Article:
Commentary

March 27, 2012

Never saw this coming: Lessons learned in trying times

Written by: Staff
More articles by »

JOINT BASE SAN ANTONIO-RANDOLPH, Texas “” I had the world by the tail: U. S. Air Force Academy graduate, Air Force pilot, six-time commander, 30-year Air Force career, and two stars; fit, healthy and strong. But subtle problems appeared out of nowhere: occasional vertigo, mild persistent headaches, cognitive challenges, having to stop during a hard run.

I went to see the flight surgeon and was immediately referred to a neurologist. An MRI revealed a golf-ball sized tumor on the left temporal lobe of my brain and the doctor bluntly told me, “Your life will never be the same.” I was literally stunned.

Swelling was critical and I was admitted for surgery five days later. The surgeon briefed me on all that could go wrong, but the young Air Force captain performed expertly. He gets my vote if I ever need another surgery.

The tumor was successfully removed down to the microscopic level. The question remained: “Why did I have a tumor?” The news from the lab was not good: malignant growth from stage IV of the worst form of brain cancer.

After a few weeks of recovery from surgery, I felt like a million bucks. My fitness and strength were returning and I was back to full duty and physical activity. Also, I simultaneously started a six-week, aggressive anti-cancer radiation and chemotherapy treatment plan.

The doctors told me I would be fatigued, suffer nausea and lack energy from the treatment. To counter those potential symptoms, I got back in the weight room, back on my bike, back on the running trail, back on the golf course and back to full time duty as commander of the best organization in the Air Force “” Air Force Personnel Center!

The negative side effects never showed up. My fitness, strength and health remained good, but it was also the hundreds of emails, cards, letters and prayers from my family, friends, coworkers and even strangers that helped me keep my spirit up.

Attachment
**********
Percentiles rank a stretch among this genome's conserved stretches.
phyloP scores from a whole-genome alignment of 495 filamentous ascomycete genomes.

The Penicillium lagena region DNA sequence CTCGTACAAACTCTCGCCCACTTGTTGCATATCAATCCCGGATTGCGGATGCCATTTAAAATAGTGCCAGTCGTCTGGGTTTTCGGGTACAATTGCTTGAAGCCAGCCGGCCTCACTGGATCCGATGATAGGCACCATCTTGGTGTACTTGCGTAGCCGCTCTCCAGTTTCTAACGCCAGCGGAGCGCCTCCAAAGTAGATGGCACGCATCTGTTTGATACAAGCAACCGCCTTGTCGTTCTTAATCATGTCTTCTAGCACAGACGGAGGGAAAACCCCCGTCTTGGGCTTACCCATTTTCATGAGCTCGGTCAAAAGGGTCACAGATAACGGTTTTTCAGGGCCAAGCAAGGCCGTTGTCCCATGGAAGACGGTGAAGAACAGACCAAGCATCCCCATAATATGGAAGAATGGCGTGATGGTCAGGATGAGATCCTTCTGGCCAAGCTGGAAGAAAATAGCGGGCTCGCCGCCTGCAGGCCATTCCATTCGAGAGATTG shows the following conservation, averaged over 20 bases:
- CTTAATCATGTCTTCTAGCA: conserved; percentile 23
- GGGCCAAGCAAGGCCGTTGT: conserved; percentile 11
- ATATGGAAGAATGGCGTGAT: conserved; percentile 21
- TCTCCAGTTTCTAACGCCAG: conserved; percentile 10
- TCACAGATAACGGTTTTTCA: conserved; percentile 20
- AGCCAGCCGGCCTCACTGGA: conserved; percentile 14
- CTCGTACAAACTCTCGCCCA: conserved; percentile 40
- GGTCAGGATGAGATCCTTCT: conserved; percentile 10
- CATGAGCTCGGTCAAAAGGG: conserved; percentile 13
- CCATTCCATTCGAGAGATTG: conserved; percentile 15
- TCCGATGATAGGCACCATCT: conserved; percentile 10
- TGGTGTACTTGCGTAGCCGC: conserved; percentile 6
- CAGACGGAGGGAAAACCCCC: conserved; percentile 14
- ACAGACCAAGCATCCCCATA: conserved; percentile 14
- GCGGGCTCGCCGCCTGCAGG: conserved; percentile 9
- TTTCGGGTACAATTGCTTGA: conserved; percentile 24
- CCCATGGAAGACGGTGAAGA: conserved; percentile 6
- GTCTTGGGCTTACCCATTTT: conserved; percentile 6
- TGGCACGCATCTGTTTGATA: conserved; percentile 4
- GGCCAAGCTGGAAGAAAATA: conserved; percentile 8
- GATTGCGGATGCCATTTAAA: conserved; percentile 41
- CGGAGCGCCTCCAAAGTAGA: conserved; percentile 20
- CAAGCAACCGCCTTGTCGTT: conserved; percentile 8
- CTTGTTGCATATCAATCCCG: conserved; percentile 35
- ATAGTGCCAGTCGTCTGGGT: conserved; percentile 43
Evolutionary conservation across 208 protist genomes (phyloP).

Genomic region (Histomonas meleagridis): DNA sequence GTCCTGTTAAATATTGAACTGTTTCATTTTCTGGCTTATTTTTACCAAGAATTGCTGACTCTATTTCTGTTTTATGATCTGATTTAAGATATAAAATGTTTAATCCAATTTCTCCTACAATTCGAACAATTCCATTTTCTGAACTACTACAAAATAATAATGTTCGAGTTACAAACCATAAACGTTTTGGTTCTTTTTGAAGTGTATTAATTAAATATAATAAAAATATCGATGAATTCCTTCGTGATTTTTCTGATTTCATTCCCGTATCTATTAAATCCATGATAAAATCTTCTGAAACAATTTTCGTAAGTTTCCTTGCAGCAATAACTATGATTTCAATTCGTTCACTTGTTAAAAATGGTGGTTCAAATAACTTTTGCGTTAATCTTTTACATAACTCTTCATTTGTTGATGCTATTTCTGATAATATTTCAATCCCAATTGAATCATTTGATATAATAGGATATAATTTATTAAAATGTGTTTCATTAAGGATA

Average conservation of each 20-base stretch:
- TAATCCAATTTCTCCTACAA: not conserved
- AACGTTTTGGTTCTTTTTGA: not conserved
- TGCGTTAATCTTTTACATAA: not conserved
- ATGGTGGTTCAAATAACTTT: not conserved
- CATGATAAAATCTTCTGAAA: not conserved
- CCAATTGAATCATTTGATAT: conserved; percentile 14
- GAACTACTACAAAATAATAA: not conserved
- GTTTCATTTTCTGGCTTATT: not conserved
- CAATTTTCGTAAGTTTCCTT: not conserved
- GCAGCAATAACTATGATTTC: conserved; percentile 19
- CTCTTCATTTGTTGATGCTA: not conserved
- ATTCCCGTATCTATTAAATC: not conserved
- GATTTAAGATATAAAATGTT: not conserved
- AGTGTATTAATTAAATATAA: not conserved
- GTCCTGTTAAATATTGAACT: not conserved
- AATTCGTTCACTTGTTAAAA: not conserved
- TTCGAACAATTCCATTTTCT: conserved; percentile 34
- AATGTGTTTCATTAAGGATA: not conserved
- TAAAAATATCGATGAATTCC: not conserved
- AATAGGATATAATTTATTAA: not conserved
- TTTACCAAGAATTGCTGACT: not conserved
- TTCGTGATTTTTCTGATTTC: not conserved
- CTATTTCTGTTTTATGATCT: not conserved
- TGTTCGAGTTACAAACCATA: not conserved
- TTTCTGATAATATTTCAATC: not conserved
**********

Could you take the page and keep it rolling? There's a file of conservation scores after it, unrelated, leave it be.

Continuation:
Last week, I completed my last of 30 radiation and 42 chemotherapy treatments and I still feel great! The next critical step is another MRI in a few weeks to see if the cancer has returned. I pray for good results.

I have learned a few lessons along the way that may help others who find they are facing tremendous challenges:

Be fit, be strong, and be healthy every day. Fitness is not about just passing the Air Force fitness test or deploying, it is about saving your life. A well rested, strong body and a healthy diet can help you fight off tough challenges when they come.

Life is short and precious. If there are things you want to accomplish in life, get busy now. “One day” and “someday” may never come. Push yourself to do more, now. Tomorrow is not promised, so do not waste a day.

Be positive. Brain tumors can be fatal, so there’s no room for defeatism; you have to fight a challenge like you intend to win. Leave negative thoughts behind and be ready to endure. Run your race like a winner. Attitude may be the number one component of success.

Be open and honest, up and down the chain. Our Air Force is a family. I have received the support of literally hundreds of kindred Airmen, with a big “A.” The Air Force has proven itself a family from our senior leadership to our youngest Airmen, including civilians and supporters. If folks know your challenges, they can help. My AFPC and A1 family have been magnificent. They have opened their arms and hearts, and carried me through the tough times.